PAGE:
Moneylife Foundation holds open discussion on Budget
February 27, 2010
Mumbai, 27th February: Speaking at the open discussion on “Budget and You” organised by Moneylife Foundation on Saturday, Ameet Patel, president of the Bombay Chartered Accountants Society said, “This Budget proves that the finance minister is willing to listen to investors and taxpayers on various issues. It is a substantial departure from the past Budgets. I believe that if the minister continues to take bold decisions, Indian taxpayers are in good hands. The proposals on individual income-tax slabs mean that savings are going to flow into consumer goods and investments.”
The discussion saw an interesting and enlightening exchange of opinions as the panellists for the discussion analysed and debated every aspect of the Budget and the National Pension Scheme (NPS). The participants and audience were presented with a detailed analysis of the implications of the Budget proposals for the common man, businesses as well as the entire economy.
Apart from Mr Patel, the panellists for the discussion included Saumil Trivedi, an expert at both technical and fundamental analysis; Rajesh Krishnamoorthy, managing director of iFAST Financial Private Ltd; and Gul Teckchandani, a much-sought-after speaker and commentator on markets.
Speaking about some of the other Budget decisions, Mr Patel said, “On the Direct Tax Code (DTC), there are many mistakes in the proposals which need to be addressed. Representations have been made to the ministry. Hopefully, things will be worked out soon. The Goods and Services Tax (GST) will make life simpler for businessmen and end-consumers.”
Mr Trivedi said, “We are at an interesting juncture in the stock markets. I believe that when it comes to the markets, people only depend on hindsight analysis, rather than thinking on their own. But the fact is, the only reliable truth available in the markets is the current price at which it is trading. People have to understand how prices move—whether they are showing strength or weakness. If you are a long-term investor, you have no business looking at the daily price points.” Summing up his presentation on market trends, Mr Trivedi said, “Be very cautious. Don’t be in a hurry to buy into the markets just because the Budget appears good.”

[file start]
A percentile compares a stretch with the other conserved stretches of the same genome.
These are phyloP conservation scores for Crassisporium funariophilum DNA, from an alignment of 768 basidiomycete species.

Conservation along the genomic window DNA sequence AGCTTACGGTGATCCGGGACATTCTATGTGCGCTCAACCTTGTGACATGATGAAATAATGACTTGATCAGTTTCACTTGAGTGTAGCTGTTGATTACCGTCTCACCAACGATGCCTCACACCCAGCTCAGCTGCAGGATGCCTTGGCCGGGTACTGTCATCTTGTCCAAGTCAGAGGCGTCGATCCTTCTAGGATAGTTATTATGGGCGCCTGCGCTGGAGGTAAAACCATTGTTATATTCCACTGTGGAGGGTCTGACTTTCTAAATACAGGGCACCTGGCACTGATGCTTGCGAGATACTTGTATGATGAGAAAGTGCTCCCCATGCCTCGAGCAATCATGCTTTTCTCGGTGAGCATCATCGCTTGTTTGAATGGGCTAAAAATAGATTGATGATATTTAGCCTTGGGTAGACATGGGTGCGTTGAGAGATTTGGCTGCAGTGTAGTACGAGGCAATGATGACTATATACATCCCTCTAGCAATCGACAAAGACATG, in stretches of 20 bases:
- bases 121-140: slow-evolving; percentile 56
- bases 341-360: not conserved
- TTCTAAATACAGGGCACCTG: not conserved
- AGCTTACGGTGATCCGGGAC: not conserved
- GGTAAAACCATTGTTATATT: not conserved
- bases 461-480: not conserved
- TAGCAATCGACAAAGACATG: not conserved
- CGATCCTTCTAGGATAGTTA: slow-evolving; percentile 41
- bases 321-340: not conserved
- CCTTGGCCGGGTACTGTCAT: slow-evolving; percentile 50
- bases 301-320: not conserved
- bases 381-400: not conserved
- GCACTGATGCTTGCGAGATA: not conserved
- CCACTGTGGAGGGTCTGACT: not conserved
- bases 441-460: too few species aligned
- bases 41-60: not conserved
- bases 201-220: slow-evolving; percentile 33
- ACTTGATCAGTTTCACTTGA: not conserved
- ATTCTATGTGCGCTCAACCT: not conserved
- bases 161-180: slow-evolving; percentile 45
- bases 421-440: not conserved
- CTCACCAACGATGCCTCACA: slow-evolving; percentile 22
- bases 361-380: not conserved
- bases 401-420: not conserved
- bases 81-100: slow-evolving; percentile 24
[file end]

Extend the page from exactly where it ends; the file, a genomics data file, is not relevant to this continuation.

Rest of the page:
Mr Krishnamoorthy said, “The Budget is fantastic from the macro perspective; but certain micro issues like education and healthcare reforms need attention.
Also, it is disappointing that the government has not taken any tangible steps to tackle food inflation. However, the government’s move to allow deduction on investment in long-term infrastructure bonds is a welcome step. It is crucial that long-term savings in the country are channelized towards infrastructure.”
Mr Teckchandani spoke about investors’ attitudes to investments and how greed is a major factor in getting the timing of investment and exit all wrong. He also observed, “This Budget is definitely better than previous ones. It will leave more money in the hands of the common man. It will spur economic growth. But inflation still remains a cause for worry. As regards the stock market, I believe it is in a consolidation phase, irrespective of the Budget proposals. It will move in a narrow range from here on. In the next four years at least, I expect the market to double.”
About Moneylife Foundation: Moneylife Foundation is registered as a not-for-profit trust and intends to engage in spreading financial literacy through workshops, round-table meetings and awareness campaigns; advocacy to crystallise policy and bring about regulatory changes to protect investor rights; and grievance redressal, counselling and research. The Foundation is offering free inaugural membership. — Moneylife Digital Team